In the early 1980s, the Surgeon General’s Task Force on Fitness and Health and two groups of academic researchers from American University and Uniformed Services University assisted the US Army with its entrée to health promotion. The first investigation with the Office of the Deputy Chief of Staff of Personnel (ODCSPER) was so well received that a cascade of programming and evaluation followed. American University’s NCHF maintained a relationship for delivering and evaluation health promotion activities from 1982 through 1998. It is our hope that this initiative between NHLBI and NCHF will result in a similar long-standing relationship.
The ODCSPER study exhibited not only favorable results, but participants also expressed a desire to have more access to health promotion activities. The Army leadership decided to extend and amplify the health promotion program at the Pentagon. At that time in 1984, the focus on health promotion was still in its infancy stage, and NCHF had already established itself as a leader in field through its innovative master of science program in Health Fitness Management which accepted its first students in 1979.
To respond to the Pentagon’s request to extend the health promotion program, NCHF was awarded the three and one-half year study conducted for the U.S. Army Staff, centering on cost-benefit and cost-effectiveness measures of health promotion in a military/civilian staff. This comprehensive research project investigated the impact of a tailored WSHP program on the reduction of health risk, absenteeism, productivity, and health care use. The scope of this project involved the design, delivery, management, and staffing of the program and research components. The research results were disseminated in a variety of forums.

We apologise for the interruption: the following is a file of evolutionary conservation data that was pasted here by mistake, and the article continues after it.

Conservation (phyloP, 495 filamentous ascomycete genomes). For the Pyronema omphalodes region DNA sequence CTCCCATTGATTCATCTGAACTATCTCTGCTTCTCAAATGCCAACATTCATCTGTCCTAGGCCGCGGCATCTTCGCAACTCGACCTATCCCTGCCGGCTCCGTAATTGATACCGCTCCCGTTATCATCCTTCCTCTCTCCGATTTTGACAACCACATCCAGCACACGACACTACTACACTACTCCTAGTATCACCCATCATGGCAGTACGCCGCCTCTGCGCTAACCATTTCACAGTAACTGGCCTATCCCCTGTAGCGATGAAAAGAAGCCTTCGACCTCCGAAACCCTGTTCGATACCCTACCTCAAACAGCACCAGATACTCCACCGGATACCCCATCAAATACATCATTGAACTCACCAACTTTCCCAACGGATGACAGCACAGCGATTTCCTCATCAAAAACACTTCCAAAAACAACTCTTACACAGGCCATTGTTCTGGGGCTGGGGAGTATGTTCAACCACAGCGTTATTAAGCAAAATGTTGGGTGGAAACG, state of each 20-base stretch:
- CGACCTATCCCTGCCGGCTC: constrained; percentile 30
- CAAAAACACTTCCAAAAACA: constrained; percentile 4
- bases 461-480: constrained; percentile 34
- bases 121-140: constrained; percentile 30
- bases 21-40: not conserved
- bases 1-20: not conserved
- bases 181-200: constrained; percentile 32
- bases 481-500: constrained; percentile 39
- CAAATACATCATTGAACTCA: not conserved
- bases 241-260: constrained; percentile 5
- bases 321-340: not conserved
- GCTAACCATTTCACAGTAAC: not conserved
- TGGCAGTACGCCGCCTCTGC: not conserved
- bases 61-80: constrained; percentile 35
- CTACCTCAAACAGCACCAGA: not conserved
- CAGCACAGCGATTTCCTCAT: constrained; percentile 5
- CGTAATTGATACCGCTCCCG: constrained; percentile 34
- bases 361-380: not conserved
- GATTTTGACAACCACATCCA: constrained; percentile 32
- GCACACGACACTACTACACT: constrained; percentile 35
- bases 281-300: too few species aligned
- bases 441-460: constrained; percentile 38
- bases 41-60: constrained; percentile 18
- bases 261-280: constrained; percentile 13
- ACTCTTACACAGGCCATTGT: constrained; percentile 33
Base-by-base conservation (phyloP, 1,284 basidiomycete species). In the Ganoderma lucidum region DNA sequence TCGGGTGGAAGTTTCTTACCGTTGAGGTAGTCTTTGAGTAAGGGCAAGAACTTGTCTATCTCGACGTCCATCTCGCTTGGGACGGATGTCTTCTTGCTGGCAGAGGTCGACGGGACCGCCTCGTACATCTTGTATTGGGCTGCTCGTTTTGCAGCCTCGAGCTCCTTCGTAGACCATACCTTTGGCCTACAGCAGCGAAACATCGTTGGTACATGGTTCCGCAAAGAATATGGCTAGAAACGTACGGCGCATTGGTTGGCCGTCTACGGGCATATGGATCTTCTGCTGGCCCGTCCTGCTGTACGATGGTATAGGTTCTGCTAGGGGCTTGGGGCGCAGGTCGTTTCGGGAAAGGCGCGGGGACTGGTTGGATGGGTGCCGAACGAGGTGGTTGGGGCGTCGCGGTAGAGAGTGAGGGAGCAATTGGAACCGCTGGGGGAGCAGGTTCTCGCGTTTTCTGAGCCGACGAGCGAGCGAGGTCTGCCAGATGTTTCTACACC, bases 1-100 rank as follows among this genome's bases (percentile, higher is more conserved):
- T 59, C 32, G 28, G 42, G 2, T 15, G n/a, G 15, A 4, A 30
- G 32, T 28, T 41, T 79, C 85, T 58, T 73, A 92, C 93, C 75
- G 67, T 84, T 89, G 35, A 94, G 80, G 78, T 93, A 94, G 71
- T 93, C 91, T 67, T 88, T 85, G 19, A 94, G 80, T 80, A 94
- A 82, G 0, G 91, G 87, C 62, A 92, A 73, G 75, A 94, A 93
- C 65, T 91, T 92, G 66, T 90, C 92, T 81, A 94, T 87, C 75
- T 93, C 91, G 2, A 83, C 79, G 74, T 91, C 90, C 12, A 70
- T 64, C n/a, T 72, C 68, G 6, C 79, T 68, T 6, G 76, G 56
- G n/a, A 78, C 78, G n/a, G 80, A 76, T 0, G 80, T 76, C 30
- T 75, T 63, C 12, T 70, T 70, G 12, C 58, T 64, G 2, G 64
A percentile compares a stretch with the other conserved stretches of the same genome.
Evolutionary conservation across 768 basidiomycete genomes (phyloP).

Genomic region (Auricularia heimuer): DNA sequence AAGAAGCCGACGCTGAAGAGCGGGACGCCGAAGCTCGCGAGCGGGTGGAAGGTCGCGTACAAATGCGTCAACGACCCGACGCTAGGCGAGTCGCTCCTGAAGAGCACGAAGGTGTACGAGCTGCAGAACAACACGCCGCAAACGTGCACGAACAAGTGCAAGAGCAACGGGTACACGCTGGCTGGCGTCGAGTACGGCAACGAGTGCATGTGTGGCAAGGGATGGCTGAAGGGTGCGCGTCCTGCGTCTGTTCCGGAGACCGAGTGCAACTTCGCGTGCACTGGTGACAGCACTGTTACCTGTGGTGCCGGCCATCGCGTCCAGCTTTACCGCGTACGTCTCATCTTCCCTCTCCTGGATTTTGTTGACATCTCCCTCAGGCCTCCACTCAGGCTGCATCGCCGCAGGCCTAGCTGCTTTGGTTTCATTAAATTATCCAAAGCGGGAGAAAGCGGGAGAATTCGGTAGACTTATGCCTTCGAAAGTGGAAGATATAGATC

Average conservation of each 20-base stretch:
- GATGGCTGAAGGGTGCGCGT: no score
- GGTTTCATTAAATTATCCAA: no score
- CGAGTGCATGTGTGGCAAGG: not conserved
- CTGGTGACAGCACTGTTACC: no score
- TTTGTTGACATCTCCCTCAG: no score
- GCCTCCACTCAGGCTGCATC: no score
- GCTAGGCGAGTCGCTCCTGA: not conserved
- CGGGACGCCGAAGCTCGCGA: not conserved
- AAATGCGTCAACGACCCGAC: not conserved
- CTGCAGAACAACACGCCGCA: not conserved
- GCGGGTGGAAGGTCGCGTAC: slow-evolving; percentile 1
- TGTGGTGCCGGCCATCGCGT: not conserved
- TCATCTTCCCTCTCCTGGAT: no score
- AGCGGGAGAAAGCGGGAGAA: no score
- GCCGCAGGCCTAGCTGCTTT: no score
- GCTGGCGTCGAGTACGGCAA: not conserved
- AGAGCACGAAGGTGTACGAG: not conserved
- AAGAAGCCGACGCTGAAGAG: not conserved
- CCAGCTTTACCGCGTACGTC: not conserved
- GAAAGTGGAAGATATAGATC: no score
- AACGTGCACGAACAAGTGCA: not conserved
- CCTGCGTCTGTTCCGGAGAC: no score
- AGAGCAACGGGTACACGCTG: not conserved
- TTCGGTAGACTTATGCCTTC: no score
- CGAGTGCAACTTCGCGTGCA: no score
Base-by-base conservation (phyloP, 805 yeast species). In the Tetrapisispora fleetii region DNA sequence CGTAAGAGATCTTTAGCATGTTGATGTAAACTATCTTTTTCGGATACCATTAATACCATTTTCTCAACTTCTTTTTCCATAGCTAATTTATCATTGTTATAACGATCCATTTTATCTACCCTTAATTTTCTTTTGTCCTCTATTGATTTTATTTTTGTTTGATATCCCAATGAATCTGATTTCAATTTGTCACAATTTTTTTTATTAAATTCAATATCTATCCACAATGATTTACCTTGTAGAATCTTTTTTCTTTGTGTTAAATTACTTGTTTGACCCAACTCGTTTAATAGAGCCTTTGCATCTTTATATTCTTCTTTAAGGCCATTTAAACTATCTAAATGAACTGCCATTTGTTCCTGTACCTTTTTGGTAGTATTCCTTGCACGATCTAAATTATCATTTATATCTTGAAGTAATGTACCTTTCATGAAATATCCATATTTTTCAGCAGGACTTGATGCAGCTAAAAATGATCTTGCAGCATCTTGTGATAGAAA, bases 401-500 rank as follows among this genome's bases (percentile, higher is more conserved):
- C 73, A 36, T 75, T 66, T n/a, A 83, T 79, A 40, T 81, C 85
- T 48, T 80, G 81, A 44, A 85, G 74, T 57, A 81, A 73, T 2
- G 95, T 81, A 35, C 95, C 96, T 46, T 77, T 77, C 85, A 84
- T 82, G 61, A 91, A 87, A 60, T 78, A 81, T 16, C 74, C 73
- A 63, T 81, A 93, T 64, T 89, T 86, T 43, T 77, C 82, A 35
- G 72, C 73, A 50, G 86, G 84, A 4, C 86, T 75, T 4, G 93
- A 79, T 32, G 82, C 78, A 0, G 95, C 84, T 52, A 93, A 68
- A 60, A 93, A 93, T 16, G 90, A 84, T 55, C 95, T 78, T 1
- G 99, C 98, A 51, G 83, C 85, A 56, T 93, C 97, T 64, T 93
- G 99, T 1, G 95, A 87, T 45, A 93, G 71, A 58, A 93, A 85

The favorable reception of the ARSTAF project during its first year of operations contributed to a decision to extend the Army’s association with health promotion to the US Army Materiel Command (AMC). The AMC project which ran for more than twelve years contained a research component for the first four years. The AMC program and research evaluation were modeled after the Pentagon program and evaluation. The NCHF was initially awarded a four-year contract to deliver and evaluate the AMC program. Subsequently, due to the NCHF performance which exceeded expectations, AMC awarded three renewals to continue this work. Similar to the ARSTAF contract, the NCHF responsibilities included design, delivery, management, and operation of the program and research components.
The basis for evaluating the effectiveness of the health promotion program on the four dependent measures included both self-report and objective data. The Centers for Disease Control Health Risk Appraisal was capable of integrating objective physiological and blood chemistries to establish a general index of health. Employee pay stubs were used to determine absenteeism hours. A survey instrument was developed for assessing productivity. Each of twenty-three health carriers were approached to secure employee health care records. The logistics for obtaining these data were formidable, and it is quite a tribute to the research staff that such complete data were captured.